I thoroughly enjoyed this.

Perhaps it's implicit, but one theme you don't dive into, is embedding 'systems thinking' as a mindset, especially for funders/governments. You touched on it with the Apollo example, where institutions will begrudgingly fund something open-ended, but isn't *everything* we care about, a system (energy, climate, intelligence, manufacturing, inequality, security)? It feels like if that message were really to sink-in, it would be the first domino.

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1. I'm wondering exactly what qualifies as a system. Is a car a system because it has so many interacting components? (You give gas → electric as an example.) Or is it one component in a larger system that includes roads, traffic lights, gas stations, etc.? I'm leaning towards saying that “system” isn't a discrete category but maybe an attribute that can scale from “not really a system” to “small system” to “large system.”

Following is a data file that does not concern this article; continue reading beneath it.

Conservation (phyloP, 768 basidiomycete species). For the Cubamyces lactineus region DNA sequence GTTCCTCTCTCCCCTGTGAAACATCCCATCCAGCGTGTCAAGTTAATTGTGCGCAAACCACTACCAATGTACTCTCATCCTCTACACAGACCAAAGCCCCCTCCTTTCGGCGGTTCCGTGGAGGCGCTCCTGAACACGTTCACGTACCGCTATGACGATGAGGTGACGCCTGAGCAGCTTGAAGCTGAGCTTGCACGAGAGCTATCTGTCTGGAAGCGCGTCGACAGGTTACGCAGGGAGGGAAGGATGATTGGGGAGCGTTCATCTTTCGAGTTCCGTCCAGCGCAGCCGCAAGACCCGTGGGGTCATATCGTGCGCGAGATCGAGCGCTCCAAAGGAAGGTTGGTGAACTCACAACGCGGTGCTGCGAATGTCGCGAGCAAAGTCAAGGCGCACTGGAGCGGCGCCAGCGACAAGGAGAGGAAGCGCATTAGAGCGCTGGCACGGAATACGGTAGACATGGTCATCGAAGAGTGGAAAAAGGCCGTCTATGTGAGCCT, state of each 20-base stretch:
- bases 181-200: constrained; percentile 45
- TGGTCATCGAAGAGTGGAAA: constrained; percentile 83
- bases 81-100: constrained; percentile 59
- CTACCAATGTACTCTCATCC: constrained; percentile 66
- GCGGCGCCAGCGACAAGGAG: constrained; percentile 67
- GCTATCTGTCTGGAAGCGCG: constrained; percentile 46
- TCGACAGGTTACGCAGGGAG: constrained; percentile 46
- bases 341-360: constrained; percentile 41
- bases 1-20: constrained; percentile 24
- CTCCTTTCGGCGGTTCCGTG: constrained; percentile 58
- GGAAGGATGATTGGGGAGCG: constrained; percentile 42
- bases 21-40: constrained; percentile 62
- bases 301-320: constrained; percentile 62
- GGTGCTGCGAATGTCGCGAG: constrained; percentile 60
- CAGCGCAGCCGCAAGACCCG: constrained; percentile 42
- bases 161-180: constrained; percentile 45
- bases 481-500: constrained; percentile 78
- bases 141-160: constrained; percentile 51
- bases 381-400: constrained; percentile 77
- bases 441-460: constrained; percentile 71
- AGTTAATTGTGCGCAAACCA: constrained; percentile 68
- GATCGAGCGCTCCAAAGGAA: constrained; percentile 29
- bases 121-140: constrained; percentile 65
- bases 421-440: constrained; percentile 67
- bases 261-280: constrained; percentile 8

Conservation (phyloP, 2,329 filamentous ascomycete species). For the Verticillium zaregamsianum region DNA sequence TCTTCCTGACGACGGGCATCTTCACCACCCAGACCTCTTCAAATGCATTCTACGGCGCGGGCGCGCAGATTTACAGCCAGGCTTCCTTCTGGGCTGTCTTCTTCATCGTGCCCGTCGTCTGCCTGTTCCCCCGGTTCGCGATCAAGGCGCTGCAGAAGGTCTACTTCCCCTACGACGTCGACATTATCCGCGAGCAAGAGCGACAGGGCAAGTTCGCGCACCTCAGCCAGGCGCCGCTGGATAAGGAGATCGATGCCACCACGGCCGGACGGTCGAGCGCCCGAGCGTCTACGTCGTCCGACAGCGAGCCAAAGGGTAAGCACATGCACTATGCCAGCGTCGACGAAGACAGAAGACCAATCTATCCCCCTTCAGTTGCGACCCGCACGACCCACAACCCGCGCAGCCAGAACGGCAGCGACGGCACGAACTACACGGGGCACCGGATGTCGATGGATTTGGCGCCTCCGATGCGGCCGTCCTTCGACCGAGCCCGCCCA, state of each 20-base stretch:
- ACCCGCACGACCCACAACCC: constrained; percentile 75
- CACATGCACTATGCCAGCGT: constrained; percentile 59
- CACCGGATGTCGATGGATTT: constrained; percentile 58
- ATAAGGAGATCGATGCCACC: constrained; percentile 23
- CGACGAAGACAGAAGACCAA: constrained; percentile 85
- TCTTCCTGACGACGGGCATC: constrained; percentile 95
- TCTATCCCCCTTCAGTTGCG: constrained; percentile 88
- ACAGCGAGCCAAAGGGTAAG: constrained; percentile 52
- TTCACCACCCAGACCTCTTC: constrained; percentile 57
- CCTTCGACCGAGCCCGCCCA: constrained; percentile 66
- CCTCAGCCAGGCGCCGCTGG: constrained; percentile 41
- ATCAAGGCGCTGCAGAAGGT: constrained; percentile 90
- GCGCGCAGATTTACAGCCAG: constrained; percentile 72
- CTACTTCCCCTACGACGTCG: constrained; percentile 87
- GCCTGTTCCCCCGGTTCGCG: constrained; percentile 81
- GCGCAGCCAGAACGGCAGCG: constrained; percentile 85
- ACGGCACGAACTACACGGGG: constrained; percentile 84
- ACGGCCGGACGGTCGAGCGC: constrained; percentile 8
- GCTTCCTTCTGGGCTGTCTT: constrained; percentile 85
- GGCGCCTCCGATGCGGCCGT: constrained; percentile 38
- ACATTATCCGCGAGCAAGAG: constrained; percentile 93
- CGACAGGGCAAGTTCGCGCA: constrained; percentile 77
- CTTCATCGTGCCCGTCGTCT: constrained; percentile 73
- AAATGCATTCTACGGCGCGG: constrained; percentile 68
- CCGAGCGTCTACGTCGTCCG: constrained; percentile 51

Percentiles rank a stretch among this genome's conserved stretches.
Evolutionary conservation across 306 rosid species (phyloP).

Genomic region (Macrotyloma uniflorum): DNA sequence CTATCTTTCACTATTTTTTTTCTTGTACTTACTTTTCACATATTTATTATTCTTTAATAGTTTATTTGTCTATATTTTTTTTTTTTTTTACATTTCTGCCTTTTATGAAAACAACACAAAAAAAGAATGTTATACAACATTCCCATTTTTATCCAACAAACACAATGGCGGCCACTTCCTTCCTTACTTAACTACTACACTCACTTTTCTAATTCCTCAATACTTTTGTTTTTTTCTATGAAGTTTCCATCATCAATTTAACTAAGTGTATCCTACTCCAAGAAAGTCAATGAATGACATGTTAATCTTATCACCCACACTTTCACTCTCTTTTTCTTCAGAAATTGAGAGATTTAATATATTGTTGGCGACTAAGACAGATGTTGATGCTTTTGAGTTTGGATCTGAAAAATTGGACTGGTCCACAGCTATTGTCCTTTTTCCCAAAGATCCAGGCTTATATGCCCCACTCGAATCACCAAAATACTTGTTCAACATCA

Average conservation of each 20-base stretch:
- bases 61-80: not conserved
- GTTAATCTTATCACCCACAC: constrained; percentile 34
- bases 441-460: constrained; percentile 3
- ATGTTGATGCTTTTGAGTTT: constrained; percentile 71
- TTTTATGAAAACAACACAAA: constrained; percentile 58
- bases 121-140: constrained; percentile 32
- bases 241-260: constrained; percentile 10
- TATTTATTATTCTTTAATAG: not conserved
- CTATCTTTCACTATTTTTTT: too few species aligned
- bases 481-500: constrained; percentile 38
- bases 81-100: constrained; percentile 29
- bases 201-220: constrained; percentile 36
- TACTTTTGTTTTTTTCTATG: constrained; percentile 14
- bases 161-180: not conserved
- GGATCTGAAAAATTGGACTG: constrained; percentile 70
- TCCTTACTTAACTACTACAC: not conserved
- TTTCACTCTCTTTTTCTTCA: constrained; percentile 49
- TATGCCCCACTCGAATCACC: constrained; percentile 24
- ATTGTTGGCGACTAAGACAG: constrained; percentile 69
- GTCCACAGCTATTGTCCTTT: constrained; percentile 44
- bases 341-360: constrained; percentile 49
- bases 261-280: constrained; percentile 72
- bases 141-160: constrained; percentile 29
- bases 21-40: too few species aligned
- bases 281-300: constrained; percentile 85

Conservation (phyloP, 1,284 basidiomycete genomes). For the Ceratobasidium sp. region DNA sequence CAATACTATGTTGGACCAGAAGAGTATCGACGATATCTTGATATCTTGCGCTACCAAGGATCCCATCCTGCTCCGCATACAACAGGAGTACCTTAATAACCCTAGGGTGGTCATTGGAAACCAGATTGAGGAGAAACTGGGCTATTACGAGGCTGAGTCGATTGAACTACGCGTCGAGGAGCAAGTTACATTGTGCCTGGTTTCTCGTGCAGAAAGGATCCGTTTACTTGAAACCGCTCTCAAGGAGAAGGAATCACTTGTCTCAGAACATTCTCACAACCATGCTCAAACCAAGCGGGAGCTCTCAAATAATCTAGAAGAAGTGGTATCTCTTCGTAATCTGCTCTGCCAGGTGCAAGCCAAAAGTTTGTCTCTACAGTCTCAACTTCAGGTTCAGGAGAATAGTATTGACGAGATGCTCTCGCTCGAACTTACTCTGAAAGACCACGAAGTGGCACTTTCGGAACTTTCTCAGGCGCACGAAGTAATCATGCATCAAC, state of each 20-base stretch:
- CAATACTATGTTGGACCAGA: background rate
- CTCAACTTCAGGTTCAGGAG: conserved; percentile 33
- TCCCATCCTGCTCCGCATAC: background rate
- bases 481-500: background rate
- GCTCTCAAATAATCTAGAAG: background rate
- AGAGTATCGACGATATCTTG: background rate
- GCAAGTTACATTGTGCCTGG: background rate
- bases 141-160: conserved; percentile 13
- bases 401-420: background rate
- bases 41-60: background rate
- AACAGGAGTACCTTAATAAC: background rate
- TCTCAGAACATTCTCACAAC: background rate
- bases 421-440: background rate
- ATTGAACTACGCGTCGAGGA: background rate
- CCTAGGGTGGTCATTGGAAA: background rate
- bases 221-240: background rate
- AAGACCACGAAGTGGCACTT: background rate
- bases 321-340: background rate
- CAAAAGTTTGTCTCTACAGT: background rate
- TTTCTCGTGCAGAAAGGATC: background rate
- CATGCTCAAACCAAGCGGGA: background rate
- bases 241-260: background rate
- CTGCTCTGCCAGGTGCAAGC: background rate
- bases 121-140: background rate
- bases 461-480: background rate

2. It's not clear to me that companies don't support systems research. Isn't this exactly what Bell did? Isn't Amazon a system? Generally, since there is a profit opportunity in getting useful systems to work, aren't companies incentivized to do it? What's an example of a system that you'd think companies would work on, but they're not?

3. It seems to me that systems research will be done if there is an output metric that needs to be hit, and can't be achieved any other way. That's why academia doesn't do it: they value knowledge creation, not real-world results. But both corporations and government would seem to be able to do it (and have?) if they have the right output metrics as goals.

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